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Marine Corps Logistics Base Albany

Readiness Enabler for Operational Forces  •
Marine of the Quarter learning to lead and succeed;

By Cpl. Phuong Chau | | December 5, 2002

The Few. The Proud. The Marines. That recruiting slogan has enticed many young men and women to become part of something larger than themselves.

One young Marine who wanted to be part of the Corps' long standing history and tradition is Lance Cpl. Felix Cardoze, the Marine of the Quarter.

Cardoze, a Dickinson, N.D., native, competed against some of the base's most outstanding Marines Nov. 26 to earn the title for the first quarter of FY03.

The young leatherneck, was born in Colon, Panama. and came to the United States when he was about five months old. Eighteen years later, Cardoze stood on the famous yellow footprints at Marine Corps Recruit Training Depot, San Diego, Calif.

Cardoze recalled that many things ran through his mind at that time, including the driving force of knowing that the title of Marine is not bestowed on everyone.

"It takes a special kind of person to be a Marine," said Cardoze, who now works in the Disbursing Office here taking care of other Marines' permanent-change-of-station and temporary-additional-duty travel claims.

Cardoze said he meets a lot of people from throughout the Corps in his job, and he enjoys learning about the work Marines do on base.

"You get to work with everyone from PMO [the Provost Marshal's Office] to admin," said Cardoze, who will begin taking college courses in the spring.

"It is important to continue your education," said Cardoze. "To be at the top of your game, you need knowledge. Going to school gives you that knowledge."

And knowledge is what gave Cardoze the advantage on this board, he said. Because the recent board was his second competition, Cardoze knew what he needed to do to win. At the previous board, Cardoze was extremely nervous, and he felt that the board members could sense that. When he stood before his second board, he was not as nervous, or he made sure no one could see it. He also said he maintained good eye contact with the board members and gave the best answers he could.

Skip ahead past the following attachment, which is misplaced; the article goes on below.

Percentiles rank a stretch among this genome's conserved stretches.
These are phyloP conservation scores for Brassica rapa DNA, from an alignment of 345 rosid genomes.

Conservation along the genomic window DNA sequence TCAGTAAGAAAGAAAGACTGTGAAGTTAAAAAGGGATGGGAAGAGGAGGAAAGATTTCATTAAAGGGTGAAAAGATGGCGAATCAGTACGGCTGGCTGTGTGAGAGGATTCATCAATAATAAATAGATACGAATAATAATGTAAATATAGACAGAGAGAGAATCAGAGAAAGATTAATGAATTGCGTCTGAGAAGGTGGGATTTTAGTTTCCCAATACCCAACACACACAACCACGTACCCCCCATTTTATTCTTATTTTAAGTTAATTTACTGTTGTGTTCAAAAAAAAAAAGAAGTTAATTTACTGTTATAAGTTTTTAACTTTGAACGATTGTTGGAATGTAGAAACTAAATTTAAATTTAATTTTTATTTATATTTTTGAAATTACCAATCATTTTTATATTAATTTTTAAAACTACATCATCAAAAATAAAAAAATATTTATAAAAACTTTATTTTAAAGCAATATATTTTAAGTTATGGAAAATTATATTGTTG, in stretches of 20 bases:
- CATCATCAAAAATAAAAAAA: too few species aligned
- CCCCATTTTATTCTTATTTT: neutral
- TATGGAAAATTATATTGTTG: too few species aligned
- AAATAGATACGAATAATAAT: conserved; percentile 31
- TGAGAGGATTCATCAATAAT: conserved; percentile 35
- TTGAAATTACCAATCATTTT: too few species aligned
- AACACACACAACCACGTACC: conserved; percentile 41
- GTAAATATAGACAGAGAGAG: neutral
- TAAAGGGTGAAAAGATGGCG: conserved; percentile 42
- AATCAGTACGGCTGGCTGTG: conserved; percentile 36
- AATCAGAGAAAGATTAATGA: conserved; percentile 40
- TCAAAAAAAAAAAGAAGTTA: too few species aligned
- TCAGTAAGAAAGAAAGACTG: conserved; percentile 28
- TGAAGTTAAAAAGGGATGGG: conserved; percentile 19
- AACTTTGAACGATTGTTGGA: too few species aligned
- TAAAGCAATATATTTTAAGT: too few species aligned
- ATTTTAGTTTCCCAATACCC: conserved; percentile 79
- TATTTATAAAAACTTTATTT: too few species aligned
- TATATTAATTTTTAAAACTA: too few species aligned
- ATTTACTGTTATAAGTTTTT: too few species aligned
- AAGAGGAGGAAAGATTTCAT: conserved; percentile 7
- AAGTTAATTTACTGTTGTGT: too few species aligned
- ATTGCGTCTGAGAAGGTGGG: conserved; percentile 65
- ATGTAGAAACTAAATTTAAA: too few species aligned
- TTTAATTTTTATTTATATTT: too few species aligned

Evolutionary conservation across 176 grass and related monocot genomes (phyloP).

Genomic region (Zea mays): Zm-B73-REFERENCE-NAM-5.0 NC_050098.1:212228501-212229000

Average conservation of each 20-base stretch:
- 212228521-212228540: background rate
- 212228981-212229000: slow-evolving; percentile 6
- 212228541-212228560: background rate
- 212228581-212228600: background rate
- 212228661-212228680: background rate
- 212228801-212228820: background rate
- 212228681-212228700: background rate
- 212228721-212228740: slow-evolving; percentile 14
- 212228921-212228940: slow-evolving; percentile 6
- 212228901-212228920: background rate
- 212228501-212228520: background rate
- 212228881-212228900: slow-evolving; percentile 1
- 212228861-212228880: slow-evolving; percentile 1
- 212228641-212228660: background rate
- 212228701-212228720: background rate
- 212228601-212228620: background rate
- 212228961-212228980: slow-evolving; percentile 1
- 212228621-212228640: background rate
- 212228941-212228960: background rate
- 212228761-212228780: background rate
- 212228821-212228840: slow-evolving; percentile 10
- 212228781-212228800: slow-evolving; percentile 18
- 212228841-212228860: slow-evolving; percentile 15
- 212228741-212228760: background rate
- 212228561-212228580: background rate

"If you studied, the questions should not have been difficult," said Cardoze.

One cannot help being intimidated, said Cardoze. Board members are made up of senior Marines with a wealth of knowledge and experience. Any junior Marine wants to perform well before their seniors.

"You are going to have butterflies no matter what, but you have to present yourself in a confident manner," said Cardoze.

Although Cardoze was recognized as the Marine of the Quarter, he sees his accomplishment as another learning experience. He felt that it was an honor to go up against some of the best Marines on base and to outshine the rest. Cardoze knows that anyone is capable of the board's recognition.

"If you maintain yourself to Marine Corps' standards, you are going to succeed," said Cardoze. He emphasized that maintaining the standards is a truism that is not confined to a Marine base.

According to Staff Sgt. Collier Smith, the finance chief here, Cardoze is extremely motivated and a very conscientious and responsible Marine. He demonstrates the ability to take charge of others and lead from the front. The Marine of the Quarter is always eager to take on additional duties and responsibilities.  

Wherever Marines go, they must be prepared to represent themselves as a spokesperson for the Marine Corps. Even if while on leave, being a Marine does not end. A Marine must carry himself respectably at all times, said Cardoze.

For example, in Cardoze's home state of North Dakota, the Marine population is slim. Many North Dakotans have never seen a Marine in their lives. Cardoze feels he must present a positive image of the Corps for these people to have.

The last time Cardoze went home on leave, he wore his dress blues to the airport. He met a former Marine in the airport's lobby. A conversation struck and the old time leatherneck talked about what the Corps was like when he was on active duty. Cardoze said moments like those make him feel proud to wear the uniform. Just being able to rekindle the memories of an old leatherneck makes all his efforts to maintain the Corps' standards when he's in public worthwhile.

"You feel like you are making a difference by being a Marine," said Cardoze. "You are part of a long tradition and history."

After competing successfully for Marine of the Quarter honors, Cardoze looks forward to the rest of his Marine Corps experience. He wants to be able to look back and know that he is a better person after the Corps compared to when he first joined.  He knows that the Marine Corps gives him the tools to build. In this case, Cardoze himself is the project, and he want make sure he finishes it well.

"I do believe with his dedication, Cardoze will be successful in whatever he chooses," said Smith.

But, as with any other Marine, the first thing he needs to do is to be ready if his number is called to fight.

"If my number is called, I know I will give 100 percent of what I have," said Cardoze.

And if he needs motivation, all he does is remember how he felt when he received the eagle, globe and anchor, and feeds off the feelings from that.